This description sounds like there is actually a deliberately scripted or well thought approach to stifling silence breakers. My experience is that it’s much more subtle than that – one of more omission than commission.
When you think of the normal workday of many executives, they often go from meeting to meeting with very little preparation from one to the next. Many of the reasons for ignoring the elephant are more related to the ADD work world rather than any thoughtful or calculated response. We fail to pay attention and just try to get through the day – go on to the next meeting. This may explain the persistence of the behavior, but it does NOT excuse it.
Part of the reason we resent silence breakers is that… they disturb cognitive tranquility. Even more importantly, they try to force us to acknowledge things we specifically choose to ignore to avoid getting hurt or upset. (p.74)
This is especially true when the cultural norm may be to not “rock the boat” or challenge people, assumptions or processes. The problem is that better ways of doing things are not discussed, ongoing concerns are not resolved and creativity and innovation are diminished.
Behavior that is inconsistent with organizational values can also continue unchecked. So beyond the opportunity to continuously improve the organization, which can be stifled, not confronting “bad” behavior can create a cynical reaction to the professed values of the organization that weakens and erodes them.
Like so many other things in life, it comes down to courage!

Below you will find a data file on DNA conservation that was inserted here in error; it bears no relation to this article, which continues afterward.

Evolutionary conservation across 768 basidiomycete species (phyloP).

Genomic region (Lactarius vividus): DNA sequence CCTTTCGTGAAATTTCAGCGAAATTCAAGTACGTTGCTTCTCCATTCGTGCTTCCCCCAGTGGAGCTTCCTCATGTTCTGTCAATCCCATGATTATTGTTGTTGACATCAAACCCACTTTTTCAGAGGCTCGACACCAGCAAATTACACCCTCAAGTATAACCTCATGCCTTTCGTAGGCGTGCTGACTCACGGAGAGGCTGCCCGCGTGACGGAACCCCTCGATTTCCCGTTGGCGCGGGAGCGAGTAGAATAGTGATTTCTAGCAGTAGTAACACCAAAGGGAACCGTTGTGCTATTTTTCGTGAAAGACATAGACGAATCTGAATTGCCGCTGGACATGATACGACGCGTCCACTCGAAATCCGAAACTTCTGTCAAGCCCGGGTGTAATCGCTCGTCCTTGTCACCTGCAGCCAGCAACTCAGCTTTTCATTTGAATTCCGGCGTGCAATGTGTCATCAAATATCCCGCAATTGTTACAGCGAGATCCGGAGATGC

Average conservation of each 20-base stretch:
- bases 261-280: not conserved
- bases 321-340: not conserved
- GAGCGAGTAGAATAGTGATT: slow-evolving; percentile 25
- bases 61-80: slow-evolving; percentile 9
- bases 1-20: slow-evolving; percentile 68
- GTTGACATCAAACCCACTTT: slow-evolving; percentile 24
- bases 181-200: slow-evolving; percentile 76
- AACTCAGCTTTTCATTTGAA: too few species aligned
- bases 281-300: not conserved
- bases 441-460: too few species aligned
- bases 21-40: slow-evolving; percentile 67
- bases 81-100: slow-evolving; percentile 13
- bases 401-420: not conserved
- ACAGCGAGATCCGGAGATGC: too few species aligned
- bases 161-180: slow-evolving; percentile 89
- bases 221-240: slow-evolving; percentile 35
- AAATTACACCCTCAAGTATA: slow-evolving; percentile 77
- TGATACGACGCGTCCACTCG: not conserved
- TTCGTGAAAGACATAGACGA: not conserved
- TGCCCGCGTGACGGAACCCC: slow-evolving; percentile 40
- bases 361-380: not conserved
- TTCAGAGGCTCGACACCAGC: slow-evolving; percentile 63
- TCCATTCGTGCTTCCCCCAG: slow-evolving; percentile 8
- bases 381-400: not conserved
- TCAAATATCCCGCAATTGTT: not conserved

True stability results when presumed order and presumed disorder are balanced. A truly stable system expects the unexpected, is prepared to be disrupted, waits to be transformed. – Tom Robbins
So where the rubber hits the road, is how do we deal with these elephants; how do we say the emperor is naked in a constructive but forceful manner? Here are some suggestions:
Personalize the discussion in a constructive manner and allow appropriate dialogue. This forces the group to be empathic to the impact of what they are doing:
- “At this time, should we consider the impact of this decision upon…?”
- “Perhaps we should think of the implications of this for…(state the individual, entity, process, client, etc).”
- “Is it useful for us to reflect upon any unintended consequences of this decision?”
Play a little dumb to be able to raise the issue or perspective you think is needed:
- “I may be missing something here, but…”
- “I may be way off base here, but…”
Create permission for someone else to comment:
- “What’s the argument against this…?”
- “What might a client think about this…?”
- “Has anyone considered…?”
Set up the opportunity for discussion of the “elephant” in the next meeting by:
- Discuss it with the meeting leader and get it on the agenda
- Ask other key partners in the company about their thoughts about the issue and suggestions for next steps
If you couple some of these suggestions with the necessary leadership courage, there may be opportunities to minimize having things left unsaid that truly need to be discussed.
Have a great safari!